DRM isn’t just ineffective, it does active harm

Speaking of DRM, let’s look at what ten years of it have done so far. I’ve been reading the Intellectual Property & Social Justice blog this morning and they have a summary of an EFF white paper on the subject. The IP-SJ blurb does a great job of giving some “in a nutshell” descriptions both of what DRM is, as well as what is wrong with it, especially for libraries and educators and anyone who has an obligation to provide content to all the public. I’ve excerpted the list of negative effects DRM has had for libraries, in the developed world where the EFF states “it has been in wide deployment for a decade with no benefit to artists and with substantial cost to the public and to due process, free speech and other civil society fundamentals.”

  • The success of the information society depends on digital content being accessible. Digital content must not locked up behind technical barriers.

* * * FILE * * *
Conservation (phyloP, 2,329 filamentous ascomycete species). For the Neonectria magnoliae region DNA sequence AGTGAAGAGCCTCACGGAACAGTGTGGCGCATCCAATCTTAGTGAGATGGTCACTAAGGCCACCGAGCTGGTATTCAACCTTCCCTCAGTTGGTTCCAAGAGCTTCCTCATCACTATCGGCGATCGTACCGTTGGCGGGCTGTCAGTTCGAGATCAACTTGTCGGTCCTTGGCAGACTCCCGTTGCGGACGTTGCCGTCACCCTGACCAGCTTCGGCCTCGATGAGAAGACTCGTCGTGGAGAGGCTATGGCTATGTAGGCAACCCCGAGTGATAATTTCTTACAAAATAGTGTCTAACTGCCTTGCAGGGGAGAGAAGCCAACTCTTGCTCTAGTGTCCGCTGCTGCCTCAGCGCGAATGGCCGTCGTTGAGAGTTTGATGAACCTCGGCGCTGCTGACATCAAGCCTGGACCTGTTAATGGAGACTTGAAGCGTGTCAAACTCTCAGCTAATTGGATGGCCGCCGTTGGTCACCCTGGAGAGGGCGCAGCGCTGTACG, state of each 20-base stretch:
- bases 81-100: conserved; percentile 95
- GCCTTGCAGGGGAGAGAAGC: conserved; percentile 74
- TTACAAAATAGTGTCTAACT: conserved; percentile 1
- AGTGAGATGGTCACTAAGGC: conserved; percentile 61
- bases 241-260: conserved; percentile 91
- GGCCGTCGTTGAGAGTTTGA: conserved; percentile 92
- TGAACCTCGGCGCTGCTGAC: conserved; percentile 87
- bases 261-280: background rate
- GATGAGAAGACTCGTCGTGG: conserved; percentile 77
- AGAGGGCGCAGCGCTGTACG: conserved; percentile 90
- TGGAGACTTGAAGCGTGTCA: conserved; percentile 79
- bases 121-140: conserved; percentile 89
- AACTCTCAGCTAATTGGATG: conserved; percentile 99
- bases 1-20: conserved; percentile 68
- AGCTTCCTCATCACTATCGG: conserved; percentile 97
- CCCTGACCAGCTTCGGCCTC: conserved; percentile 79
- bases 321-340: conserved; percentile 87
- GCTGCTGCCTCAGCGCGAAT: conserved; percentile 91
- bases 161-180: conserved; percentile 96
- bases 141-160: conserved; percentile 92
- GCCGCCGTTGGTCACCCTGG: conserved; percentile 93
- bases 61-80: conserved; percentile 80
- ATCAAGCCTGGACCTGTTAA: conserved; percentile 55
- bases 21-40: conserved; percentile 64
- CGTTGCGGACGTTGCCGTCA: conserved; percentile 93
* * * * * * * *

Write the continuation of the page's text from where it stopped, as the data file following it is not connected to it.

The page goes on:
• Libraries must not be prevented by DRM from availing themselves of their lawful rights under national copyright law and must be able to extend their services to the digital environment.
  • Long term preservation and archiving, essential to preserving cultural identities, maintaining diversity of peoples, languages and cultures and in shaping the future, must not be jeopardized by DRM.

learn this term: DRM

About half the people at my second talk and very few at my first talk knew what Digital Rights Management (DRM) was. Since librarians will be dealing with more products with increasing amounts of DRM, it’s a good term to get cozy with, carry a few examples in your toolkit, etc. The DRM blog is a good place to start learning as is EFF’s DRM section. My favorite examples, phrased in the form of patron questions:
“This DVD won’t play on my computer without me having an Internet connection and installing special software. Why?”
“I paid for a song using the iTunes store but now I can’t move that song to a different computer. Why?”
“I can’t play music I’ve legally downloaded from the Internet in open source format on my iPod. Why?” [note: not strictly a DRM issue]
“Is it really illegal for me to use my screenreader software to listen to the ebook I’ve cheked out? Why? “